A guest post from my Bradford Hancock (my husband)
It’s the time of year when many people are focused on the “R” word – resolutions. Some people just don’t try very hard to change anything, while others try too much. According to USA.gov, among the most popular resolutions are:
- managing debt
- laying off the smokes and booze
- dropping some lbs
Those are worthy resolutions and seem to be in reach as the new year begins. After all, it is a cleaning of the slate and anything is possible. Unfortunately, resolutions are not very sticky. In fact, they have about a 22% success rate according to a UK study and many give up altogether early in the new year.
Why don’t resolutions stick? I am no expert, but I feel there a few simple things you can do to increase your chances of realizing your resolutions:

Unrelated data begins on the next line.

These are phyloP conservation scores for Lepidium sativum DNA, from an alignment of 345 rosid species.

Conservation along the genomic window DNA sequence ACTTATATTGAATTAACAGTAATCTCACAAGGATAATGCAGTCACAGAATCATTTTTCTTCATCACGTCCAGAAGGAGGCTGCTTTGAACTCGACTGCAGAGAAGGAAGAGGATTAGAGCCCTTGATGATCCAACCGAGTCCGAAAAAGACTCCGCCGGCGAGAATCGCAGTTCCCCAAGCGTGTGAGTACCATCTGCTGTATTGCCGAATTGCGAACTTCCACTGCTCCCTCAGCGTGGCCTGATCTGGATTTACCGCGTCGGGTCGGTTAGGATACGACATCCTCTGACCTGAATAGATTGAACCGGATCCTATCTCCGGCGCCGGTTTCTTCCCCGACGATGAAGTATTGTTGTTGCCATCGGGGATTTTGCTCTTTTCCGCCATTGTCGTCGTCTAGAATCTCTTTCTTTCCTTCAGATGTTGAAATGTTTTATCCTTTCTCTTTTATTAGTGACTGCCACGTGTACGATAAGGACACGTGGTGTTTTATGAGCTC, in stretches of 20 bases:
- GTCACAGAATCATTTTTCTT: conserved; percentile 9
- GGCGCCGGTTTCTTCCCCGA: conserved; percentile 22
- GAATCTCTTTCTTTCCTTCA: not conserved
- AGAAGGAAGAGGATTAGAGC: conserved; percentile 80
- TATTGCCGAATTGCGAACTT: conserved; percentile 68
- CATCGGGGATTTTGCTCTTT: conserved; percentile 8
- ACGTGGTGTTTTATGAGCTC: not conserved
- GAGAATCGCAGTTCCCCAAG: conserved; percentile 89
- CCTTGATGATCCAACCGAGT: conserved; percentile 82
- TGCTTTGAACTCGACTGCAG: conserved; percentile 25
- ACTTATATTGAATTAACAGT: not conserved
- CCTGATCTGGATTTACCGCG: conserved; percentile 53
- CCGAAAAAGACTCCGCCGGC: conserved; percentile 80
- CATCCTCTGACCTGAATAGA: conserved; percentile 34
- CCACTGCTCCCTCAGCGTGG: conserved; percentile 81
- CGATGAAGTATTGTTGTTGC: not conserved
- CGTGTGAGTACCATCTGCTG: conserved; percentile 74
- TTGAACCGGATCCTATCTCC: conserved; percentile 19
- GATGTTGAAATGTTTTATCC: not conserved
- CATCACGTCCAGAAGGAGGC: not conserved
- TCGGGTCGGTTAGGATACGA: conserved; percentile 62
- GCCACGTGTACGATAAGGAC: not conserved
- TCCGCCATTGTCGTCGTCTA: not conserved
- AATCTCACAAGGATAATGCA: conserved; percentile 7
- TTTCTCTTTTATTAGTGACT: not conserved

1. Weed Your List – Like pulling weeds from the garden, your initial list of resolutions may need to be paired down. I originally brainstormed about 80 things I’d like to do in 2011. After some time and consideration, I narrowed that list to the 20 most important. The more specific the list, the better. Once it’s finalized….
2. Write Them Down - A goal not written down is just a dream. Writing down your finalized list of resolutions will give you focus. Put them where you will see them everyday. Next you need to….
3. Use your calendar to plan out your year - Depending on the resolution, it might lend itself to a specific time of year. Also it will help keep you accountable if you have a date plugged in. Now things might not go according to plan and you’ll need help so….
4. Surround yourself with like minded people - If you want to kick the smoking habit, for example, you can’t hang with smokers. Build a team of people around you who have similar goals for the new year. And when your support group isn’t around, you’ll need to…
5. Read to be encouraged – Put down the remote control, the tabloid, and the romance novel. Pick up something inspiring and encouraging to read. A great place to begin is with anything from John C. Maxwell or Norman Vincent Peale.
The beginning of a new year is always full of anticipation. I hope 2010 was a good year for you and that 2011 is even better.